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Coronavirus: Bill O’Reilly says Covid-19 victims ‘were on last legs anyway’

Controversial former-Fox News host Billy O’Reilly said that criticism of his remarks was ‘left-wing propaganda’

Gino Spocchia
Thursday 09 April 2020 13:58
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Former Fox News host Bill O’Reilly has said that those dying from the coronavirus “were on their last legs anyway”.

The comments came during a conversation with Fox News’s Sean Hannity on Wednesday as the number of US deaths from the disease neared 15,000.

The US had recorded its highest daily death toll the day before, as 1,858 Americans fell victim to the virus in a 24 hour period.

“I don’t want to sound callous about that,” said Mr O’Reilly. “The [US death] projections that you just mentioned are down to 60,000, I don’t think it will be that high—13,000 dead now in the USA.”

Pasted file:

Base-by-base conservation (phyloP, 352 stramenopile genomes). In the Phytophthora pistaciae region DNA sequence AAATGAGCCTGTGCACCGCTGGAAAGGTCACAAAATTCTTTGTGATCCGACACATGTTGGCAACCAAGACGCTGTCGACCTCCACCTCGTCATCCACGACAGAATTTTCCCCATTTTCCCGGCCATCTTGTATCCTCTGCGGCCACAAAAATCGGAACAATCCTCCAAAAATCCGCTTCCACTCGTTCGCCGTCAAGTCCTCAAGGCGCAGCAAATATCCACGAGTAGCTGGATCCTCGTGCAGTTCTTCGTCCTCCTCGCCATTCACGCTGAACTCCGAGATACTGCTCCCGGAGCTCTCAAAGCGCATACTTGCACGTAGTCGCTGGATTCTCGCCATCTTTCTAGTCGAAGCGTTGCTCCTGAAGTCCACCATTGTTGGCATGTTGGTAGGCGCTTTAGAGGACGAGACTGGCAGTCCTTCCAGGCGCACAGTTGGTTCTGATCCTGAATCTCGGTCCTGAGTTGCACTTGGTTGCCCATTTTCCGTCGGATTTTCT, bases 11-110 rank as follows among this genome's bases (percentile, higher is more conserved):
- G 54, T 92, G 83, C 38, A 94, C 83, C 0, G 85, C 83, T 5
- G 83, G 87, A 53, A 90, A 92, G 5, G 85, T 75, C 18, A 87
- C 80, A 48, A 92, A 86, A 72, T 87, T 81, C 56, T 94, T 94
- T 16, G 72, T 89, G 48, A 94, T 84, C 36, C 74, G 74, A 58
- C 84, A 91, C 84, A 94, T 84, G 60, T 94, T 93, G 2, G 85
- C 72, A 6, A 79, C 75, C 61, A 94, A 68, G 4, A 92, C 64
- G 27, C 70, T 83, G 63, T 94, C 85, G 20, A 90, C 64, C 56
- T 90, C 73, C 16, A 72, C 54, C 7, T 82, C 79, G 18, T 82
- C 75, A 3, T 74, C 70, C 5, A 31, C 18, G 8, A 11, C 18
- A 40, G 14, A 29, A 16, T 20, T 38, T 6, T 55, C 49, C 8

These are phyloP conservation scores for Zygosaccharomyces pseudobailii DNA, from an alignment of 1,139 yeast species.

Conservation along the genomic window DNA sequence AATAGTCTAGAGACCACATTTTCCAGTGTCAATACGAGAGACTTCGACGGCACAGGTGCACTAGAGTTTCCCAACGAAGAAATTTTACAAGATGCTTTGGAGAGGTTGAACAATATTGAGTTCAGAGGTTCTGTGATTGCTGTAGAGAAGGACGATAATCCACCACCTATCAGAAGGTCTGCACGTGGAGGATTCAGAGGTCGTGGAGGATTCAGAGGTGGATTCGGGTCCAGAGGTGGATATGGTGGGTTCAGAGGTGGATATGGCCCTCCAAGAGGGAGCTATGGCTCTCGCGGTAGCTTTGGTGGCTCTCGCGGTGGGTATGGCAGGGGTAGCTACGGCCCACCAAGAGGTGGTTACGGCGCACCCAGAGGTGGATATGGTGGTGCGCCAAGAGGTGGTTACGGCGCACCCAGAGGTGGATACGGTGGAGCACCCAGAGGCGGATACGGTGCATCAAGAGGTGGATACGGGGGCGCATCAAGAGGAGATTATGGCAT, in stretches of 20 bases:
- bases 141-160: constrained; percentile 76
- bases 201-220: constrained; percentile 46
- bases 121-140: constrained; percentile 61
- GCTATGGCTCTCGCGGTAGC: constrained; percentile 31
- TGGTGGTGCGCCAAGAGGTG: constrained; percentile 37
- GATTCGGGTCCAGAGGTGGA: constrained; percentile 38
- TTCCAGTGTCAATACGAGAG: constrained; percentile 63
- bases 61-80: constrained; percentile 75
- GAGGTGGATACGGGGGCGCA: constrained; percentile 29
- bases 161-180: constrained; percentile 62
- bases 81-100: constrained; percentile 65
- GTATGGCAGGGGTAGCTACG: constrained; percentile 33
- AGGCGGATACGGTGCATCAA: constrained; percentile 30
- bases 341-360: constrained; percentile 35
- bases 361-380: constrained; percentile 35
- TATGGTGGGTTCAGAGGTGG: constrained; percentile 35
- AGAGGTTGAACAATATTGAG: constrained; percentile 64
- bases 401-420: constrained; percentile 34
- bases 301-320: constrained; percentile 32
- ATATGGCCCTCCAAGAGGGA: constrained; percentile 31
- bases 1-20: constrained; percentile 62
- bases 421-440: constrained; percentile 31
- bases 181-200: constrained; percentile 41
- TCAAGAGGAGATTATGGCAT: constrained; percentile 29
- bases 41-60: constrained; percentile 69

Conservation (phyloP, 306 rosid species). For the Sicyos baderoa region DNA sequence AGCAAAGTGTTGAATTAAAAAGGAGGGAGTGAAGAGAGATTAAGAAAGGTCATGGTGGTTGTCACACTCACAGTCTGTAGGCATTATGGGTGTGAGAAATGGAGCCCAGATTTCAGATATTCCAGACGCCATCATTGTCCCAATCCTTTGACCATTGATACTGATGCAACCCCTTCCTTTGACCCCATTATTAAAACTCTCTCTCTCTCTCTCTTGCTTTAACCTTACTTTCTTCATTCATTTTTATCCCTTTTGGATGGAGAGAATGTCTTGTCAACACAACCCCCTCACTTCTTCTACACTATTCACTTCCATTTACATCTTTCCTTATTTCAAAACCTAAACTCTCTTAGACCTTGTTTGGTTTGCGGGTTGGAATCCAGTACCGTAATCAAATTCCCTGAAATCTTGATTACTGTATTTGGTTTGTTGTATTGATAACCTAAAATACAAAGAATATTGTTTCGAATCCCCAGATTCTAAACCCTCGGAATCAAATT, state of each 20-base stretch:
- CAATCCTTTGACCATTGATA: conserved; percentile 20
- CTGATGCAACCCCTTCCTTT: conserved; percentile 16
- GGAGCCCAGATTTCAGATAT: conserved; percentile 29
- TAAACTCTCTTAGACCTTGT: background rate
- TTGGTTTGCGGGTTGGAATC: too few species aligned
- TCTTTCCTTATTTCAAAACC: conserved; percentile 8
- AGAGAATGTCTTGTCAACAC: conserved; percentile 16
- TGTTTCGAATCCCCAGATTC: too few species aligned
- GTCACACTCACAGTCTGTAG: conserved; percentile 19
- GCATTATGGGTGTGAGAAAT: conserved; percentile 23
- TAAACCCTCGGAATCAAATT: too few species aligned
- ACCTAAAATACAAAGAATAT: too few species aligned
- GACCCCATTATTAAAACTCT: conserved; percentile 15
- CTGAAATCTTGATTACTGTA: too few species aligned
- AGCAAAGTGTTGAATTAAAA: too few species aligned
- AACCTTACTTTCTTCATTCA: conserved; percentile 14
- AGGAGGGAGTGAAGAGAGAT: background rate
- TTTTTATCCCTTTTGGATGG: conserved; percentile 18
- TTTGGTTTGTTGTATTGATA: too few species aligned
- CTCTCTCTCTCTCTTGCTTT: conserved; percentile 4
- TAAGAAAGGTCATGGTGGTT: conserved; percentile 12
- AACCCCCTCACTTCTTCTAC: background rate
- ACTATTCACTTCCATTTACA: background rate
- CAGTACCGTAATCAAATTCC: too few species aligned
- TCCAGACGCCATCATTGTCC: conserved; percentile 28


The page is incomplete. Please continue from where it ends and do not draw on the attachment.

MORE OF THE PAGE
The pair had been discussing social distancing before Mr O’Reilly made the comment about those who had died.

“Many people who are dying, both here and around the world, were on their last legs anyway,” said Mr O’Reilly.

Sean Hannity cautioned, “You’re going to get hammered for that,” to which Mr O’Reilly replied that he did not care.

Mr Hannity added: “You mean people that have underlying conditions and that have compromised immune systems.”

In the US at least 759 people under the age of 50 have lost their lives since the pandemic began.

According to data analysis by The Washington Post, there had been 235 deaths among Americans in their 20s and 30s, suggesting that the disease did not spare young Americans from experiencing complications.

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Mr O’Reilly later used Twitter to call criticism of his comments “more far left propaganda”.

“The virus death rate for folks WITHOUT pre-existing conditions is below one percent. With health problems much, much higher.”, said the ex-Fox News host. “I pointed that out and the nuts objected, also claiming the health systems in Italy and Spain are better than USA. Bull.”

According to the Centres for Disease Control and Prevention, Americans with underlying health conditions appear to be at higher risk of developing more severe cases of the coronavirus than those in other countries.

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